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October 30, 2004

Closing the Loop: Return to Christchurch

After my tour of the sparsely populated South, Dunedin shocked my senses back into urban mode. Horns blared and tires screeched at this too-chill-for-safety country boy. After getting crosswalk-trained again I indulged in urban activities: at the Otago Museum I admired the life accomplishments of Sir Edmund Hillary, at the University I pretended to be a student for a few hours, and with a lively group of Swiss I hit a nightclub and caught up on my beer drinking.

Dunedin is at the base of the Otago Peninsula which offers interesting wildlife encounters: Albatross (very rare), fur seals, sea lions and penguins. I viewed all of these via a guided "eco-tour". The one Albatross that we observed was skimming over the water too far to see clearly, but as an aeronautical engineer I was humbled by Nature's most perfected glider. Indeed the creature has the ability to lower the tips of its 10 foot wingspan to a few centimeters over the water to prevent the buildup of draggy vortices, and uses the energy of the ocean to propel it forward by remaining over the steepest part of the wave at all times (surfing on a cushion of air, literally!)

Not being a naval engineer I didn't get as much a kick out of getting real close to sea lions and fur seals; and the penguins, being flightless birds, only reminded me of broken airplanes (still, cute broken airplanes.)

Sea Lions.

Penguins and sheep.

I have had my fair share of surprising ecounters wth other travellers here in New Zealand, so I wasn't completely stumped when I ran into an Irish couple I knew from Christchurch's "Dreamland" at the Dunedin hostel! These fine folks offered to drive me back to CHCH and let me stay at their place. I failed to resist that offer. The drive up the East coast revealed that I was right to zoom through that area without stopping.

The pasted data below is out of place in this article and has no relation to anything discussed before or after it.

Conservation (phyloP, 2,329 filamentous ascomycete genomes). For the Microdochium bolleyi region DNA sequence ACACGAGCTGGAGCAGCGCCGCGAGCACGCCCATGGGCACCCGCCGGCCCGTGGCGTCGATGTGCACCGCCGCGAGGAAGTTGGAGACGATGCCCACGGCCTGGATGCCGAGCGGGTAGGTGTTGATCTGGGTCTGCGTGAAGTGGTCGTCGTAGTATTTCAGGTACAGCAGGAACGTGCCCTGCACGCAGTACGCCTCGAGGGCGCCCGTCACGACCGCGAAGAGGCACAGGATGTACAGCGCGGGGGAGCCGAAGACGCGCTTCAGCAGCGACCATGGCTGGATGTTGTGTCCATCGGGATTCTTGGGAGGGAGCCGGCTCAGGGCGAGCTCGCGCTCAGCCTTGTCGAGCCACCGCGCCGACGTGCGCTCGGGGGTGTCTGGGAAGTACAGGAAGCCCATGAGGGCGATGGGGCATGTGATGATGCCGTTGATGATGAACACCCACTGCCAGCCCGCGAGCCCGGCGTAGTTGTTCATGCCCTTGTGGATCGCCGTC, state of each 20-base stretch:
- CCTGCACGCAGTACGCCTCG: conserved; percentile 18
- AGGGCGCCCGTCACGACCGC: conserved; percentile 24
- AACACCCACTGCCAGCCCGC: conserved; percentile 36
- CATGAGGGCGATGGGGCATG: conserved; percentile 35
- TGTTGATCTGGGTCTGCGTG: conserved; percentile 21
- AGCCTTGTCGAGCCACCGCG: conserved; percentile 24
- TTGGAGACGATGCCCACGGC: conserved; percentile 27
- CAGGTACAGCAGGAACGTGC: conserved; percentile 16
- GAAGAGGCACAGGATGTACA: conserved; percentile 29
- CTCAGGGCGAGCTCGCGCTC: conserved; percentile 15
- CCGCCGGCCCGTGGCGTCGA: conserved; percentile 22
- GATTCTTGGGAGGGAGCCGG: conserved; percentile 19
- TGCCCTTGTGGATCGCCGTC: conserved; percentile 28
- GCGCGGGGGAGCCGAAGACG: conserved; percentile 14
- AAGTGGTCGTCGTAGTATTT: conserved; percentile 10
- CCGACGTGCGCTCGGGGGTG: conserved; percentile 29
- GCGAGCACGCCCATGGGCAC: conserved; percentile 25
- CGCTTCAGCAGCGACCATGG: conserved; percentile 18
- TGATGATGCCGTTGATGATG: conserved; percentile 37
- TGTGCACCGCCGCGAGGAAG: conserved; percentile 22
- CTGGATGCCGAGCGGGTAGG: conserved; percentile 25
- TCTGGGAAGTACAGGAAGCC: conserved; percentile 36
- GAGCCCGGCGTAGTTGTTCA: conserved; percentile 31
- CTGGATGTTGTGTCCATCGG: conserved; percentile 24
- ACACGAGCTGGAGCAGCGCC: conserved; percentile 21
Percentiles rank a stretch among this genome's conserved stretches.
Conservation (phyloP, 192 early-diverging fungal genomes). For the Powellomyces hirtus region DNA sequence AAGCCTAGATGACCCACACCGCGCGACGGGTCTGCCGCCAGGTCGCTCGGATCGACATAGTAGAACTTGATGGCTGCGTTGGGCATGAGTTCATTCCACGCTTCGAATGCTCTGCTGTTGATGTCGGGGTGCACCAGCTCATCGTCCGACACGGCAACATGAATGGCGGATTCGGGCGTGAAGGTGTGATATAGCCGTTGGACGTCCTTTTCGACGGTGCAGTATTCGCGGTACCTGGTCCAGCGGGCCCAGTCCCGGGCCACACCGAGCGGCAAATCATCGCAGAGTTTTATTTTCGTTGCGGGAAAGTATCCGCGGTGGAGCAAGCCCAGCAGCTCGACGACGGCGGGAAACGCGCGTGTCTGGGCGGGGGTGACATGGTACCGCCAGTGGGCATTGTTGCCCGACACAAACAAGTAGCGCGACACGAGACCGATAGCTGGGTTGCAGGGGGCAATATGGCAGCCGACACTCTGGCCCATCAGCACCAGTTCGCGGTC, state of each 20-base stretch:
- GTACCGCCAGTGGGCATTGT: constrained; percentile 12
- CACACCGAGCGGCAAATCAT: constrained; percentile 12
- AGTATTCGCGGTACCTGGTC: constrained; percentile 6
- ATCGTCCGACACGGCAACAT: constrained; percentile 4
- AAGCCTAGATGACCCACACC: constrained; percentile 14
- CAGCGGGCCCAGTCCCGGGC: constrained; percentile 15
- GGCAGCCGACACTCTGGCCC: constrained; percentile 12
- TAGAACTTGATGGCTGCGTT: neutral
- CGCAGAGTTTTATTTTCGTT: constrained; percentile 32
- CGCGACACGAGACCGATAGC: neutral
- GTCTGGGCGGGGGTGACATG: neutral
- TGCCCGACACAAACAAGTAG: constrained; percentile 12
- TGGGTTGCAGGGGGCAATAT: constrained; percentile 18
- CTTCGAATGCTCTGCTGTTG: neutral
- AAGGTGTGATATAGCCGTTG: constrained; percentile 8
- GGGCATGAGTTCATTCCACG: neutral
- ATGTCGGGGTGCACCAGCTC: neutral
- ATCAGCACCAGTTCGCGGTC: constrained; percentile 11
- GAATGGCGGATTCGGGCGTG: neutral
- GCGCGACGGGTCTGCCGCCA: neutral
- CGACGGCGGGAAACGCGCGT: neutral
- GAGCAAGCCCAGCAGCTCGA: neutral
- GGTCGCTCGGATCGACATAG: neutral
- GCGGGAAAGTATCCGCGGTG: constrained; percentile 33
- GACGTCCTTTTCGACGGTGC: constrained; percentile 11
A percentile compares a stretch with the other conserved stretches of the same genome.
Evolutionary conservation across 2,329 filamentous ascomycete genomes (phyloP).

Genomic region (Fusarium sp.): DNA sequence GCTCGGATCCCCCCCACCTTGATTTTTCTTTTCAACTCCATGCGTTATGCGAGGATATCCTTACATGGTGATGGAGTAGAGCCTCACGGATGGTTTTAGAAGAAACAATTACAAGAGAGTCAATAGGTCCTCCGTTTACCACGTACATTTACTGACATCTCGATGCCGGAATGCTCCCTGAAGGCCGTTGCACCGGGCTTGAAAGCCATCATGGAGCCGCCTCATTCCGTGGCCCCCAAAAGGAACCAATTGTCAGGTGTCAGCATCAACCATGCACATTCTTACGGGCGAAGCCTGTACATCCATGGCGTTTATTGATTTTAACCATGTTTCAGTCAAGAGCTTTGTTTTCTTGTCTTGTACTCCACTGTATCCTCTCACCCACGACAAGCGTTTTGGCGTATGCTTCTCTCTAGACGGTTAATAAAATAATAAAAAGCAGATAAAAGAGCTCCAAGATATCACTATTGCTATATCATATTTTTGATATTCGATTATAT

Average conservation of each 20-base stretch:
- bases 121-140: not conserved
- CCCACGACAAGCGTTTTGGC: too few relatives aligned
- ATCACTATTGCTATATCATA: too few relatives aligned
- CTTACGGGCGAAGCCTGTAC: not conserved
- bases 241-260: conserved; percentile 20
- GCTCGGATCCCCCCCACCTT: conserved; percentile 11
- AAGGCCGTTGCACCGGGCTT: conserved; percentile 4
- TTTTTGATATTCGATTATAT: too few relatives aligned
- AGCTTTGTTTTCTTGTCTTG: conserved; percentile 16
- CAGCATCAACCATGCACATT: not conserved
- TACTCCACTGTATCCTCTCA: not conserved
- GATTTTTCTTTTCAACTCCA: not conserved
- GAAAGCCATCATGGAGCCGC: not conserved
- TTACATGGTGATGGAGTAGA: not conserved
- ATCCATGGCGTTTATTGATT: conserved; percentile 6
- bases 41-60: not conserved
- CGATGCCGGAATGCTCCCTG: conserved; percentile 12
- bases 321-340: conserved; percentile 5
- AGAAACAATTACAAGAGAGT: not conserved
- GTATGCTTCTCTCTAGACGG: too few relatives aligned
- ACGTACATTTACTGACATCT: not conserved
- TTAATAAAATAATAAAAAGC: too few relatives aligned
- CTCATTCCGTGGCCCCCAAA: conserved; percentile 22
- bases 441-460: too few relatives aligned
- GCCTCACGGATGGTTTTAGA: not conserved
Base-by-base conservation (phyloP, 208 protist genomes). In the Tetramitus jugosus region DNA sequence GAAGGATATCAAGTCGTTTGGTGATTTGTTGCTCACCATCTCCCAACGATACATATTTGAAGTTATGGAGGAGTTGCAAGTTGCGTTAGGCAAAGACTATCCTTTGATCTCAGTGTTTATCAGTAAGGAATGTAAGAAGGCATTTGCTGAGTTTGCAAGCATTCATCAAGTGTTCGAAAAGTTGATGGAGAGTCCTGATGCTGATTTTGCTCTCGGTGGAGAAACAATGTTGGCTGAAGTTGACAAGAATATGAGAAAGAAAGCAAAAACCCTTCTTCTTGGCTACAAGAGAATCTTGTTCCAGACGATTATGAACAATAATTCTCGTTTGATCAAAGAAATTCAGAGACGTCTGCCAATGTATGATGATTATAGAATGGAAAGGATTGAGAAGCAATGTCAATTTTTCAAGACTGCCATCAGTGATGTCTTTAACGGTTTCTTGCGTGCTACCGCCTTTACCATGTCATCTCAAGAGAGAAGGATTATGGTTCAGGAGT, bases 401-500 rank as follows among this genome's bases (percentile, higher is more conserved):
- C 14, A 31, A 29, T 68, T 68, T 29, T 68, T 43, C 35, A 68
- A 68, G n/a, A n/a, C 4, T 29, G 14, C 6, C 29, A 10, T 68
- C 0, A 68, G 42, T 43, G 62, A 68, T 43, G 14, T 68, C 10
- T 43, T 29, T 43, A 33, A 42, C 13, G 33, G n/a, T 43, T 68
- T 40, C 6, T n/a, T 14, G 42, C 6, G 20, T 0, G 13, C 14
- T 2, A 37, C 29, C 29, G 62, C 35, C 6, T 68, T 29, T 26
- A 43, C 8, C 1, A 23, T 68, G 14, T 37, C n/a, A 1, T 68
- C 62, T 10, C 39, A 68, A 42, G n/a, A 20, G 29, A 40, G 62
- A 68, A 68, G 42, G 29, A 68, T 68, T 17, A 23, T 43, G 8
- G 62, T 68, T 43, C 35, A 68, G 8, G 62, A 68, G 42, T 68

I had to wait one week before getting my last Japanese Encephalitis shot, so after resting in the city I headed for the Banks Peninsula. Akaroa is the site of the first (and only?) attempt at French colonization of New Zealand. However, apart from a delicious "croissant au chocolat" and a few French names and flags scattered around, little is left of the culture.

Set between green hills and a deep bay this tourist hot spot is a delight to the eyes. Apart from enjoying the scenery I was entertained by sailboats sparring on the milky-blue water druing a perfect spring Sunday's yacht race.

On my way to Akaroa (and, hopefully, a haircut).

Akaroa buildings.


I spent two nights a little further out on the Peninsula in one of New Zealand's best hostels: the Bon's Bay Backpackers. Up the hill from a tiny 100-person town it is a place to relax and enjoy good food. The owner cooks dinner every night in a wood stove using ingredients picked by his kids in the garden, or caught from his boat. While the meals were memorable, the highlight was to visit the settlement's school during an open-doors day. The twelve students, aged from 6 to 12, prepared artwork and speeches about their pets (one kid brought his calf). To witness a world so different than my own was a treat topped only by the hospitality that Kiwis are known for: our attempt to leave quietly after the awards ceremony was thwarted by an invitation by the teacher for afternoon tea.



Relaxing Setting.

Posted by piegu on October 30, 2004 11:44 PM
Category: New Zealand

How neat! I really enjoy reading of your adventures and seeing pictures. "Cute broken airplanes"...I love that. :) Pumpkin and fetta salad, huh? I love pumpkin anything, so that sounds very intriguing to me. Keep the writings and pictures coming as you can!

Posted by: Rebecca on November 1, 2004 08:37 PM
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